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Lioré et Olivier LeO H-23-2

From Wikipedia, the free encyclopedia

LeO H-23-2
LeO H.23-2 right side L'Aerophile May 1932.jpg
Role Amphibious reconnaissance flying boat
National origin France
Manufacturer Lioré et Olivier
First flight 1932
Primary user Venezuelan Army Air Service
Number built 4

The Lioré et Olivier H-23-2 was an amphibious maritime reconnaissance flying boat, built in France in 1932. Three were produced for the Venezuelan Army Air Service.

Design

Despite having the same roles and being amphibious flying boats sharing essentially the same engine and very similar designations, the Lioré et Olivier LeO H-23 and the LeO H-23-2 were very different aircraft. Most obviously, the former was a tractor configuration monoplane and the latter a pusher sesquiplane, but there were many other differences.[1][2]

In terms of span the LeO H-23-2 was a true sesquiplane, with a lower wing span close to half that of the upper wing. The lower wing was also narrower and the ratio of wing areas was about 3:1. The upper wing had a centre-section filling 63% of the span and two outer panels; all sections were essentially rectangular, though the wingtips were slightly blunted. Narrow ailerons filled the trailing edges of the outer panels. The lower wing was mounted from the top of the hull. Both upper and lower wings combined wood and metal construction, had two spars and were fabric covered with plywood leading edges. They were braced together on each side with struts from the lower wingtips with two parallel pairs of streamlined struts, one pair leaning outwards and the other inwards; wire cross bracing strengthened the structure. A pair of N-form struts supported both the inner upper wing and the centrally positioned, pusher configuration, 541 kW (725 hp) Hispano-Suiza 12Nbr liquid-cooled V12 engine. The engine sat on the wing in a flat-sided cowling, with its honeycomb radiator at the front and a three-bladed propeller working in a rectangular cut-out in the trailing edge.[2]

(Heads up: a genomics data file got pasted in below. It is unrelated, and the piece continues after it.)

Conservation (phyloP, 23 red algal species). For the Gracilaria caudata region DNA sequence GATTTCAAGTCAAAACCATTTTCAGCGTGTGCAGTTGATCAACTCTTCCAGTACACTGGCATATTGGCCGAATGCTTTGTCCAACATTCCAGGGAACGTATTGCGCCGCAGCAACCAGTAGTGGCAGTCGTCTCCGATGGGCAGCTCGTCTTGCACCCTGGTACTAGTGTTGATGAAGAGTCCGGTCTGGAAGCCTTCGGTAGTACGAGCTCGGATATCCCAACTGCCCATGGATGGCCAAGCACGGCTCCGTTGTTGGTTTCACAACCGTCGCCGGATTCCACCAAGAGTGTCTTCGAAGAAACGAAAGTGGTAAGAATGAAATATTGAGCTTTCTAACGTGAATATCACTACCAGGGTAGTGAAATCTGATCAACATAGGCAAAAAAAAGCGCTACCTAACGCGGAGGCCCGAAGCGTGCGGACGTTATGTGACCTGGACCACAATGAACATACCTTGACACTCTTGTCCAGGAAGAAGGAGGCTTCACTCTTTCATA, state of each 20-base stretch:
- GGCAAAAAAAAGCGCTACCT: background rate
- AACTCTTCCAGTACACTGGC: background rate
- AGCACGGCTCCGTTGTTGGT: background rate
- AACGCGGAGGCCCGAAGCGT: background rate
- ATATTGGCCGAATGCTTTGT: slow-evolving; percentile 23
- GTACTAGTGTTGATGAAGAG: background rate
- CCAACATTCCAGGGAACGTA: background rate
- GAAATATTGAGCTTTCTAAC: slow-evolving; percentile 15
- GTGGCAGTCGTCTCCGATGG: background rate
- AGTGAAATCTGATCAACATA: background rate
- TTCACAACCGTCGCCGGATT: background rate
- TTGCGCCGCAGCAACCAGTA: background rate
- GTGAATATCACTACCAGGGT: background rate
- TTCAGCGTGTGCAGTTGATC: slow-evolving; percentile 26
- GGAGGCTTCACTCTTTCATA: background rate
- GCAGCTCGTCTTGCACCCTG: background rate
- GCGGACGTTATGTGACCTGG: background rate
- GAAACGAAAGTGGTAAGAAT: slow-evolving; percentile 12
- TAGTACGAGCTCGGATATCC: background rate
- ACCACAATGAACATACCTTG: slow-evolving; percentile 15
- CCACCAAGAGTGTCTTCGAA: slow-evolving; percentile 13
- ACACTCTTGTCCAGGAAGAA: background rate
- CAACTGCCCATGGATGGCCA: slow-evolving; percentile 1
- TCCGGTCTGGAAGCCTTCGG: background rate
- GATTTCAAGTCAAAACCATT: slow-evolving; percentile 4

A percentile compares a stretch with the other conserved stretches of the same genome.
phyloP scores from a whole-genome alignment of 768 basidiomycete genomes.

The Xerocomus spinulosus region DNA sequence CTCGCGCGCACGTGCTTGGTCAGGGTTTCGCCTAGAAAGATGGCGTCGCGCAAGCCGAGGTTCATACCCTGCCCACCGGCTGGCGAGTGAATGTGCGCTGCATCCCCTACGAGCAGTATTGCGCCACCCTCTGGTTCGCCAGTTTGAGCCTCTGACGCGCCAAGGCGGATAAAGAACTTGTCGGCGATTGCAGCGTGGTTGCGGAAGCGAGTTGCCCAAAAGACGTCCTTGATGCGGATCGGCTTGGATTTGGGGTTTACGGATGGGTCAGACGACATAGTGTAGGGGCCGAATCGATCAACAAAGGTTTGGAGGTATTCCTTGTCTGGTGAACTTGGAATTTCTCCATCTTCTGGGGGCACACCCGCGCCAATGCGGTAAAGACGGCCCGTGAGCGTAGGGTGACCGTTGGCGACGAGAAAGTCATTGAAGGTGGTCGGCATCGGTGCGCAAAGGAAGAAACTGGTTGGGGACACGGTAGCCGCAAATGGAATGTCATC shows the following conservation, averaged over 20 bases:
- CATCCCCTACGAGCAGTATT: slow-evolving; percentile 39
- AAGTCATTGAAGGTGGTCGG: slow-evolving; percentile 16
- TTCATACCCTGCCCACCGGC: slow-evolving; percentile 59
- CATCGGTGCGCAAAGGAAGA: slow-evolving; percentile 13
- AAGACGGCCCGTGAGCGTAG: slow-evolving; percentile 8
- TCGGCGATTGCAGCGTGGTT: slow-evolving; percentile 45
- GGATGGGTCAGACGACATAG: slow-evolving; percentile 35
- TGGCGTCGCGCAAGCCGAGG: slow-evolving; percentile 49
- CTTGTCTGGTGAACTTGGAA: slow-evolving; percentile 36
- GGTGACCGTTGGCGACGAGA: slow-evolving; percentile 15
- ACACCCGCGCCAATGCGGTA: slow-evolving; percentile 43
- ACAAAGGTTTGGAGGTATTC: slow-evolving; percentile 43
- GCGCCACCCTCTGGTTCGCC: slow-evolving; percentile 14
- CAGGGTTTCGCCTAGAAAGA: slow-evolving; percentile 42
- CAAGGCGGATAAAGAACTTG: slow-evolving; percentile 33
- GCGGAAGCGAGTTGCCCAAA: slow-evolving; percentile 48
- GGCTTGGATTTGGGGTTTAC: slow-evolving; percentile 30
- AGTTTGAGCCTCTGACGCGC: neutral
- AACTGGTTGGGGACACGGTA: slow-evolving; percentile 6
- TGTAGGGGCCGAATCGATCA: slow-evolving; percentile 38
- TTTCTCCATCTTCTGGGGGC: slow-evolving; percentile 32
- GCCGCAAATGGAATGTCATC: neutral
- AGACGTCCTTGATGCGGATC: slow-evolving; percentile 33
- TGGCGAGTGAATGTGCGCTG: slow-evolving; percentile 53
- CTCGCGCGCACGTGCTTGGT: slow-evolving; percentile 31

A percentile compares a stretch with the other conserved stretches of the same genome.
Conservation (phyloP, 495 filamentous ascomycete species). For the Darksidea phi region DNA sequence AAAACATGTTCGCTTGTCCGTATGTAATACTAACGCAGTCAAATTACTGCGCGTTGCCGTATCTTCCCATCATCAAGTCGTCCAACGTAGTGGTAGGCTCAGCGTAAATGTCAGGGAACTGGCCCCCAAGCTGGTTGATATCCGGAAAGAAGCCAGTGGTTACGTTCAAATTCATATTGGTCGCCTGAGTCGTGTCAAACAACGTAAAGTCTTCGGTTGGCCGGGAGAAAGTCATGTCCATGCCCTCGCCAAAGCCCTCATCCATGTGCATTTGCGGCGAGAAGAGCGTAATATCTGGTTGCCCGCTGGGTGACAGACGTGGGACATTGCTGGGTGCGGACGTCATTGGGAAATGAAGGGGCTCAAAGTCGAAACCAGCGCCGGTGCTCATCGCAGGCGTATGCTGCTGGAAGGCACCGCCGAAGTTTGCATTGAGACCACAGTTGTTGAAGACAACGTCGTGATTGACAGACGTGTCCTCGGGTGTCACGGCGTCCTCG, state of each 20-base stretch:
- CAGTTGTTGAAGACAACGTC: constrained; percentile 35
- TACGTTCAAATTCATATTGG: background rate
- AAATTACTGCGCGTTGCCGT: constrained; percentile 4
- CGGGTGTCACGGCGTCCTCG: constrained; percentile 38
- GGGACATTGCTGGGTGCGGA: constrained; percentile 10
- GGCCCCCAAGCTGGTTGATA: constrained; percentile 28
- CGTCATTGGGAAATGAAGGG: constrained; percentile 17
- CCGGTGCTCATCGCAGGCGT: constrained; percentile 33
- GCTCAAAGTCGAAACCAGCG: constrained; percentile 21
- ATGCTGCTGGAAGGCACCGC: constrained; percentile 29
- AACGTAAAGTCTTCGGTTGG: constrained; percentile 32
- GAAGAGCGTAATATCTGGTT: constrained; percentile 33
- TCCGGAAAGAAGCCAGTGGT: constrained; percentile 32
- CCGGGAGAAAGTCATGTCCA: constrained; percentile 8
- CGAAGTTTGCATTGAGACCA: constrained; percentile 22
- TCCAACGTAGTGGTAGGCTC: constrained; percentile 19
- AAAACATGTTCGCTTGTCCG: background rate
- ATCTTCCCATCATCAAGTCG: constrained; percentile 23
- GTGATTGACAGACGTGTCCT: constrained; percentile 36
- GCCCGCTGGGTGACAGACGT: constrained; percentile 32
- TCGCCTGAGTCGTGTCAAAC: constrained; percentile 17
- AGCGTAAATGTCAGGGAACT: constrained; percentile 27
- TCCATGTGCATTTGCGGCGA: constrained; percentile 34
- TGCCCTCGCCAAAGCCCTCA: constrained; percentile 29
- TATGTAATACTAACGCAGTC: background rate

The LeO H-23-2 had a wooden framed hull covered in birch plywood. Its planing bottom had a convex V-section[2] quite different from the softly curved underside of the LeO H-23.[1] There were two steps, one under the wings and the other at about two-thirds of the way back from the reinforced nose. Single-stepped floats, each mounted on two pairs of short struts from the tips of the lower wings ensured lateral stability on water. In the nose was an open position from which a crew member could take observations or bearings, assist with mooring or, in event of attack, uses a pair of machine guns on a flexible mounting. He could also release four bombs, held under the lower wings. Immediately behind this position was the pilots' open cockpit, which had side-by-side seats equipped with dual controls. Their seats were well separated to allow access to the front post via a door and had their own fuselage openings, windscreens and headrests.[2][3] Passage rearwards between the seats led to a large cabin with windows for observation, containing radio equipment, a mapping table and a camera mounted for vertical or oblique photographs. Behind that was a dorsal gun position with another pair of flexibly mounted machine guns.[2]

Aft of the rear step, the hull became slender and then blended into a tall fin.[2] Some images show the rudder unbalanced and the same height as the fin[4] but others show a taller balanced rudder.[3] At some point after[5] the rudder was balanced, small auxiliary fins were added to the tailplane tips.[3] The tailplane was mounted over halfway up the central fin, each side braced from below by a pair of parallel struts.[3]